"Marcus is a natural crowd pleaser and managed his audience perfectly."
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Marcus Brigstocke is a major British comedy talent as writer, presenter and performer. Allegedly, he is heard on Radio 4 more frequently than the shipping forecast.
On television Marcus launched The Late Edition, the late night BBC4 answer to The Daily Show with Jon Stewart. He has hosted and appeared as a panellist on Have I Got News For You, and played King Stupid in Stupid on CBBC. He also took the lead in We Are History, which brought him to the attention of the odd exciteable archaeologist. He then stretched himself even further, joining Esther Rantzen and Ron Atkinson in Excuse My French. He is the host of I've Never Seen Star Wars on both radio and TV, a team captain on Argumental, a regular on panel shows like QI, and even crops up on Question Time and This Week.
On Radio 4 he is the angry youngish man on The Now Show, with Punt and Dennis. He has written and performed several series of Giles Wemmbley-Hogg Goes Off and The Museum Of Everything. He also plays Packer, Head of Unthinkable Solutions in Think the Unthinkable. Other credits include Just a Minute and The News Quiz.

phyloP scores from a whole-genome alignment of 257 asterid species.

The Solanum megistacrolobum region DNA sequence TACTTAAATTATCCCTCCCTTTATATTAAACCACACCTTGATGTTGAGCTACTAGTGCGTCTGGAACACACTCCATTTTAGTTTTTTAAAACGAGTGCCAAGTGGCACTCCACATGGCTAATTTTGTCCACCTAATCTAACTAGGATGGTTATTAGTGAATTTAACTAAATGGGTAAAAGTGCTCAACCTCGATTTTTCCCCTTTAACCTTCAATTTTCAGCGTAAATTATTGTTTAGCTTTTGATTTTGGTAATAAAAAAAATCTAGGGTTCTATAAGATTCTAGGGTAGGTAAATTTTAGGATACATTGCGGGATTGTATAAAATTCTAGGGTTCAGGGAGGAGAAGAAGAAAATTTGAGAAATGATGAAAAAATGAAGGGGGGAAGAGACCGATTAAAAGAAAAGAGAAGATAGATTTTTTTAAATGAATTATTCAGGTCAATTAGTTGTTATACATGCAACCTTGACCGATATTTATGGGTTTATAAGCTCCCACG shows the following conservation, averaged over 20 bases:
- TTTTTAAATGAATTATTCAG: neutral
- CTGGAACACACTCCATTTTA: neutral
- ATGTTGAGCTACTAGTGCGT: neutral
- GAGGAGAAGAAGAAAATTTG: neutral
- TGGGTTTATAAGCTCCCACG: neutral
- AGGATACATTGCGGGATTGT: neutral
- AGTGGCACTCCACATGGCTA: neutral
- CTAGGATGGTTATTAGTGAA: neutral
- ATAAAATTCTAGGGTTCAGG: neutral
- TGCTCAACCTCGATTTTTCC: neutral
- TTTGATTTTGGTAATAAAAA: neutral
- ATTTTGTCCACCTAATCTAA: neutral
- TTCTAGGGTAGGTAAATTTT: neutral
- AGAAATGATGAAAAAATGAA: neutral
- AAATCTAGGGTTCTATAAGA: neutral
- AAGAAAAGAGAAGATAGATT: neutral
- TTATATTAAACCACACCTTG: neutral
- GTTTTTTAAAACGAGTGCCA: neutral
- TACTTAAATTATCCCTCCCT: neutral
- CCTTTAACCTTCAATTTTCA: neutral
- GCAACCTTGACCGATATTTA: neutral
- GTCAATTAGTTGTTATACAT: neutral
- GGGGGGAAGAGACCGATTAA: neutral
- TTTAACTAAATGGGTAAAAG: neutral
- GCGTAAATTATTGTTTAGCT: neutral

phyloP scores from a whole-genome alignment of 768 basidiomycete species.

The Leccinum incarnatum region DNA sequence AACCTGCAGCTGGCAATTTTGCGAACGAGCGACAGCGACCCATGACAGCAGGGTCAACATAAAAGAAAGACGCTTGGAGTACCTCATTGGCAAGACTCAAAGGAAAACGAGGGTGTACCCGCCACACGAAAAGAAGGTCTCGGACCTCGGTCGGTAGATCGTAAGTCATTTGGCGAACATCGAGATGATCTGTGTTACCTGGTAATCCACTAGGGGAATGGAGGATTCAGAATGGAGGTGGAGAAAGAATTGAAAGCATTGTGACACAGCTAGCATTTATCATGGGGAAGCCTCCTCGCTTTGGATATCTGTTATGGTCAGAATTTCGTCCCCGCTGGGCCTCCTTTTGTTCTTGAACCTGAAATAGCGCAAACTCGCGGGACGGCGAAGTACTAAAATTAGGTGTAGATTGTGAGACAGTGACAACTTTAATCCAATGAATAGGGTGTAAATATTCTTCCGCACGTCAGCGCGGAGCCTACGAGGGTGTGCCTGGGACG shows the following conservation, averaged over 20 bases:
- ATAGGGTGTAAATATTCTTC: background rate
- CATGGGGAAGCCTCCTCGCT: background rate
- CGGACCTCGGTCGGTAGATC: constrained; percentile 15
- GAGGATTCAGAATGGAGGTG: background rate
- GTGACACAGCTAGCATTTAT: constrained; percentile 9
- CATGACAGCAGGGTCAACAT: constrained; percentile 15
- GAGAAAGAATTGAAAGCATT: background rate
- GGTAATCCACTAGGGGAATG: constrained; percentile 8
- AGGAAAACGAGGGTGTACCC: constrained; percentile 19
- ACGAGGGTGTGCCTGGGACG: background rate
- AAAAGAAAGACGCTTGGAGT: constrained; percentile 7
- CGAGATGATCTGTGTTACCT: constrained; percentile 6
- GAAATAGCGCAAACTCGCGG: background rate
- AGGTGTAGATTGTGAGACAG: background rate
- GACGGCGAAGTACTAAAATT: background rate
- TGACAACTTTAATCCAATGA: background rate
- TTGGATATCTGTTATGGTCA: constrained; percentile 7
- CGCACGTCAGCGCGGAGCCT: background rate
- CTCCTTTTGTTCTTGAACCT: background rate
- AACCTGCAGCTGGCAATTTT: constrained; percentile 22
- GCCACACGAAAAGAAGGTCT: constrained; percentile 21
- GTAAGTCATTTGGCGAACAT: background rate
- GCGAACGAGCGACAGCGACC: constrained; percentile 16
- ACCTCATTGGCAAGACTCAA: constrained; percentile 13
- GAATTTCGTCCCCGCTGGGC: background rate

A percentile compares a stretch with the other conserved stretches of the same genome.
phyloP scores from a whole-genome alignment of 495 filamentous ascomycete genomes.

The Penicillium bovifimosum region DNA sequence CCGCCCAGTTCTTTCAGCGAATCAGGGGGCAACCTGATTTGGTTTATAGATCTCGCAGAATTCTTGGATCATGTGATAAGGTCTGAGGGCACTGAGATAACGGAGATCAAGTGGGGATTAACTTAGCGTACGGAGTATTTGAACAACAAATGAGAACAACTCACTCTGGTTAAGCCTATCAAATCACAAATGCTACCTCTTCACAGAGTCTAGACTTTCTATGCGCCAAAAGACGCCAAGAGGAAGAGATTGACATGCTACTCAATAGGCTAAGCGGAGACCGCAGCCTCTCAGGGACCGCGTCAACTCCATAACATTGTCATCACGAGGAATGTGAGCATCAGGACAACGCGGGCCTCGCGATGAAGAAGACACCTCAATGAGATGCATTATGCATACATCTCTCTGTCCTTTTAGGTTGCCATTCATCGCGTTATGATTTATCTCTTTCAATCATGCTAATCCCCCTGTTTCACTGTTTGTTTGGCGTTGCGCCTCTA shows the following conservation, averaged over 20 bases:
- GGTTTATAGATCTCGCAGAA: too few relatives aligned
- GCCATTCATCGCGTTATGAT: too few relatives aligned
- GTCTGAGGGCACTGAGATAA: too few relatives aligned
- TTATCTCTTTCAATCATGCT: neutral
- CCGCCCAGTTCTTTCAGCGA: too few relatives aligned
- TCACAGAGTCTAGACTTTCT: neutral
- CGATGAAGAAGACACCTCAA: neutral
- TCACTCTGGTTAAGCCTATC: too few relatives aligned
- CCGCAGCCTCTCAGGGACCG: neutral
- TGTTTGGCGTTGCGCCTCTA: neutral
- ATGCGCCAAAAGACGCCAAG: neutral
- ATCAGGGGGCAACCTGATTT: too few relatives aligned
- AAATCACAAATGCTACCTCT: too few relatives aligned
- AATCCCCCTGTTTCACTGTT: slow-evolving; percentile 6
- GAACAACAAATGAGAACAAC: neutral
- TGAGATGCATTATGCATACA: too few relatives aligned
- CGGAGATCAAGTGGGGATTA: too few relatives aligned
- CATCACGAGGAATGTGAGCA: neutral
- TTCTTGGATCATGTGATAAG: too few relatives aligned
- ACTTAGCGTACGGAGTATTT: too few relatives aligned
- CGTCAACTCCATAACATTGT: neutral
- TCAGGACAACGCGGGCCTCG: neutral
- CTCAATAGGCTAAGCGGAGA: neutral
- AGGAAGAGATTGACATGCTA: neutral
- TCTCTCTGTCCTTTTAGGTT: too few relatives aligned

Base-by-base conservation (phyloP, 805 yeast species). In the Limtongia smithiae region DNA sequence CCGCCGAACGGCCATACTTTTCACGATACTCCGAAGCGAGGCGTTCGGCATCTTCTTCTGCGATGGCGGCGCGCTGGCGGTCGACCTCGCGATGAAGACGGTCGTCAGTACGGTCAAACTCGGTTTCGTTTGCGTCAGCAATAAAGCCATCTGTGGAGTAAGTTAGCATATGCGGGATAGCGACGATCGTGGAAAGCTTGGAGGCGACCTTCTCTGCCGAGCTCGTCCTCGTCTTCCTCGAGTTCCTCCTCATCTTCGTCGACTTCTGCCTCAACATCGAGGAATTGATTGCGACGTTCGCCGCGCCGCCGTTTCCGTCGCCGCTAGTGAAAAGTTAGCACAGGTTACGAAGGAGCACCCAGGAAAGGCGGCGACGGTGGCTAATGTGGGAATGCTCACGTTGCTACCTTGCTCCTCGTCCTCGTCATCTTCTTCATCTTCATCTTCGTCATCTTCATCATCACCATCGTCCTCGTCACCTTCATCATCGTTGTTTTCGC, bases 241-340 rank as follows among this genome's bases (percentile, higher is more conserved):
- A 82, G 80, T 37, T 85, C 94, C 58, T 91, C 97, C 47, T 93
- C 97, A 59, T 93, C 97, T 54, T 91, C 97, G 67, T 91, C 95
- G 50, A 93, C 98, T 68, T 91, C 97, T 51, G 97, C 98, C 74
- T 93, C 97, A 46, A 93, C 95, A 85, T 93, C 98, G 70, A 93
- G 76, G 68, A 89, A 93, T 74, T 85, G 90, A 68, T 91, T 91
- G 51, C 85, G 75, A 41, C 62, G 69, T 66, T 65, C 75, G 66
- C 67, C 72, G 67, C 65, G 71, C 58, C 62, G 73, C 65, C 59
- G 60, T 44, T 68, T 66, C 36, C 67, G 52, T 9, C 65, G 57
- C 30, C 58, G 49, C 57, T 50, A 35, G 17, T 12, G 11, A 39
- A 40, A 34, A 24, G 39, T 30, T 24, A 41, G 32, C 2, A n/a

On the big screen Marcus has appeared in Love Actually, Telstar: The Joe Meek Story, Piccadilly Jim, and Beyond The Sea - with Kevin Spacey. He has also enjoyed a No.11 chart 'hit' as the voice on DJ Dee-Kline's Don't Smoke Da Reefa - a logical progression from his very brief early career as a podium dancer.
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GETTING THE BEST OUT OF... CABARET
Unlike comedy club or theatre crowds, event audiences have not paid specifically to see your cabaret artist - or any other kind of live performance. Other things will be vying for their attention, the house lights will have to remain up, and a third of the guests will probably start off with their backs to the stage. Live comedy can engage and unify audiences more than any other form of entertainment, but for maximum effect it helps to follow some basic rules.
The audience must be able to see and hear the artist. If possible avoid towering table centres and an acre of dancefloor between stage and audience. When the artist arrives, usually no more than an hour before going onstage, brief him/her on the day's events and any sensitivities about the host organisation, sponsors or guests. Try to keep to the timetable, allow the audience to have a 'comfort break' before the show, ensure that waiters have cleared the room, agree how the artist should be introduced - and then leave it to him.